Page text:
When we were on our third pint
I asked Pete to tell me the one about the horses
O, he said, you mean that time they got out in the night
And broke down fifteen fence posts
And got into the cemetery
And trampled all the flowers
And shit on the lawns
And then walked across the A10
(Jesus- the A10!) and came out of all that without a scratch on them?
And I got up in the morning and found them gone
And had to follow their trail of destruction
Before I found them in Jimmy Nayler’s field?
And Jimmy not minding a bit
But me having to pour oil on troubled waters at the cemetery;
And taking them a box of doughnuts as a peace offering?
No, I said; not that one.
I mean the one that’s not really about the horses
The one where you bought your son the horse
And paid two thousand pounds for it
And he told you soon after that he wasn’t interested any more
And you were so cross you wanted to tell him
And you asked me – me, of all people – what you should do
Although you had, I think, already made your mind up not to tell him what you thought.
After all, it wasn’t as if he had done anything really wrong.
O that one, he said.
You have to imagine-
The boy was getting too big for ponies
So I bought him a horse
For two thousand pounds
Only for him to tell us, no more than about two weeks later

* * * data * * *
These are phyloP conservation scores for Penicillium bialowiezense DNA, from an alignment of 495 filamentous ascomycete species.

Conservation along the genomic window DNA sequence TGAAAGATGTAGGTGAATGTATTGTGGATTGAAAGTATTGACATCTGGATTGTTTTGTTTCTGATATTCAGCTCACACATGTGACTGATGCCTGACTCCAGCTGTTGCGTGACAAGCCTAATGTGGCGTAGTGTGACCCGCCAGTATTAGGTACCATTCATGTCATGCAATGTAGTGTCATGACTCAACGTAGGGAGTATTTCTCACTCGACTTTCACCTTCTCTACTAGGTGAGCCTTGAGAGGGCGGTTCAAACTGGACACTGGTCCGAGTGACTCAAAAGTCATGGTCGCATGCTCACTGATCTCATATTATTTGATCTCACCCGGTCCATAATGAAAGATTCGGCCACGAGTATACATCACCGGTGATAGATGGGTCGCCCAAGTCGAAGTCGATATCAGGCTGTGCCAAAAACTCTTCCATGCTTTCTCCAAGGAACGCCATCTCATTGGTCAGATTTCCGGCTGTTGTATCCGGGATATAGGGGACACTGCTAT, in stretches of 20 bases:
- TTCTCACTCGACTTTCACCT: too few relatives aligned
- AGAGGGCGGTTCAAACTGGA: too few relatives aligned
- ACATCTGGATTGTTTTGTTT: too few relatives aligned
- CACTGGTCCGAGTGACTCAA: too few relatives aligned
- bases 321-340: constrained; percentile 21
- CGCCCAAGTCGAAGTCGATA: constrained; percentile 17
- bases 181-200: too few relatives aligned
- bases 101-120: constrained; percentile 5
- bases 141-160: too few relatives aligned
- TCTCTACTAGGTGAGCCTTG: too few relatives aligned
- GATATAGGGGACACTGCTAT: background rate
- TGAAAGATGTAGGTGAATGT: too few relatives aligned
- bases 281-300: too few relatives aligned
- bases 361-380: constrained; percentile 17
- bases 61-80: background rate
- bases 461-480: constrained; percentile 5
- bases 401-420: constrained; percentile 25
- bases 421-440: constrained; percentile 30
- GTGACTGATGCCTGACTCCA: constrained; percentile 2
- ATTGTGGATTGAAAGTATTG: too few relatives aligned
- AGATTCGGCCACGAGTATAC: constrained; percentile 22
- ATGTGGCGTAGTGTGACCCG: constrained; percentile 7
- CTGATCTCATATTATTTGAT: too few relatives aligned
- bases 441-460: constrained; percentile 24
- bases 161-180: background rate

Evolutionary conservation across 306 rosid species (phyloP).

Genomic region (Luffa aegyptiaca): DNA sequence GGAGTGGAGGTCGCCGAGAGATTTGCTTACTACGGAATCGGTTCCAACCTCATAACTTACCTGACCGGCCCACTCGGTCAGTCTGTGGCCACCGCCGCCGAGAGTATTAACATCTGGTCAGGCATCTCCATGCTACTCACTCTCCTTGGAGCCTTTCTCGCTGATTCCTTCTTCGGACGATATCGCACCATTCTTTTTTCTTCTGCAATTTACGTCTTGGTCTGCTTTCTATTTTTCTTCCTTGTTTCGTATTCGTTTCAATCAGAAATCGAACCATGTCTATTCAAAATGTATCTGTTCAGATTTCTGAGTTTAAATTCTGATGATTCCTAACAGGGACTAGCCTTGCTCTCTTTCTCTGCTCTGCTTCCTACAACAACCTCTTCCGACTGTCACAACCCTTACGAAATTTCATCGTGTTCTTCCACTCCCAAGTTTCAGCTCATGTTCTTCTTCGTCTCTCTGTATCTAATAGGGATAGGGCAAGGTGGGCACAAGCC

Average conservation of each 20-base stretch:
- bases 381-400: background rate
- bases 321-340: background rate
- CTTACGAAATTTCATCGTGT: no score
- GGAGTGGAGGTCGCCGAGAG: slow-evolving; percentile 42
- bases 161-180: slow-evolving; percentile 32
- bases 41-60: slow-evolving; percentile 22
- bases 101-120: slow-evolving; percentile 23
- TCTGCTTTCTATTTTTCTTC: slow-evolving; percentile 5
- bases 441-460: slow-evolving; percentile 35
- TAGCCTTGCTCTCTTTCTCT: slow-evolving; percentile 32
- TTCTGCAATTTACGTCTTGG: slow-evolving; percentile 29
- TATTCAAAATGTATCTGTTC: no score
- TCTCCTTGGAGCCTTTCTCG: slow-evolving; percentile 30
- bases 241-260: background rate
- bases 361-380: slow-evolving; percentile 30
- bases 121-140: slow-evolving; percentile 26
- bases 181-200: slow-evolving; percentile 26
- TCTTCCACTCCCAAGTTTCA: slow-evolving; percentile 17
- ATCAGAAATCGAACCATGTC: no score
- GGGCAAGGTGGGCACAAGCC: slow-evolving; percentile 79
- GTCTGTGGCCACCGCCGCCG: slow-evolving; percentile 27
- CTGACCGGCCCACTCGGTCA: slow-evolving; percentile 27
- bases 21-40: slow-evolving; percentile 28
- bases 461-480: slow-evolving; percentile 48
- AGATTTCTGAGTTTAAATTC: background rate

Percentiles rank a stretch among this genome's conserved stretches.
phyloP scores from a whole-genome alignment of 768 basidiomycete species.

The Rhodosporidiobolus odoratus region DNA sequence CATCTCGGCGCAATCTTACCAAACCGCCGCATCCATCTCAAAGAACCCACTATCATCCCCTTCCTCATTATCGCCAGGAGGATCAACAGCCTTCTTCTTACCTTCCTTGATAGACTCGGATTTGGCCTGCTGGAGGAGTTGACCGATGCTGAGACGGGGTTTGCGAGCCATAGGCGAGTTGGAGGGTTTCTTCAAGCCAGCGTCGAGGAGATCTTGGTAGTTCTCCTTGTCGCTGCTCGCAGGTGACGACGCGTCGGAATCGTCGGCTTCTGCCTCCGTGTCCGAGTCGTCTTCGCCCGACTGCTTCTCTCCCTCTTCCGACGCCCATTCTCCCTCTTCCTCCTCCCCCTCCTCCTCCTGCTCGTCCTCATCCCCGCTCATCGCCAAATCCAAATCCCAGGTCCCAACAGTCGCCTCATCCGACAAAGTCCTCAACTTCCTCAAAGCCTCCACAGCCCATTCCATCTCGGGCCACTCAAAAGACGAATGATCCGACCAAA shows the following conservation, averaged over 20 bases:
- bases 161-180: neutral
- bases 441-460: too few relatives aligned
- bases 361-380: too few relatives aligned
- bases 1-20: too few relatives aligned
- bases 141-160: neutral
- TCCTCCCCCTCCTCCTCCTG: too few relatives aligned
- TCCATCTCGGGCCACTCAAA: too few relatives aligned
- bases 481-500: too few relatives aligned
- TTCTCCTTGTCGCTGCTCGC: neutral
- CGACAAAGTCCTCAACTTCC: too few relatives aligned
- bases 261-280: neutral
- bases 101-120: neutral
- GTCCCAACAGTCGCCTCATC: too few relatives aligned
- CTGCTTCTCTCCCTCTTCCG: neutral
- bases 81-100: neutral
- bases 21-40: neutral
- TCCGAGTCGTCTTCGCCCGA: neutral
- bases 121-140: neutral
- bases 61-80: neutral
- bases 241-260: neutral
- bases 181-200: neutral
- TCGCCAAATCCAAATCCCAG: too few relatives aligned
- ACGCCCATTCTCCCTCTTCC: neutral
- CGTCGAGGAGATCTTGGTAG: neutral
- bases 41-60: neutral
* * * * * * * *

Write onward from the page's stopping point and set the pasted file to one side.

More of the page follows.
That he had lost interest.
Why didn’t you tell me that before I spent the two grand?
Was what I wanted to say.
Not that I cared about the money; that wasn’t the important thing.
You have to imagine- I married late
I was forty-nine when the boy was born
And he’s just everything to me
And the riding- well, the missus has always ridden
And the boy rode a pony
And we used to have these wonderful times
When they’d go out on the horses
And I’d walk behind with the dogs
And they’d turn around from time to time
And call out Come on old man; try and keep up
And it was bliss, you know, those wonderful happy family times
And then they just ended; just like that
All on the whim of my nine-year-old son.
Now he seems to live in a world of his own.
But why did you want to hear all that again?
I put down my now-empty glass.
Shall we have one for the road? I asked.
He swirled the last inch in his glass and looked doubtful.
Do you think we should?
And then Why not? He said.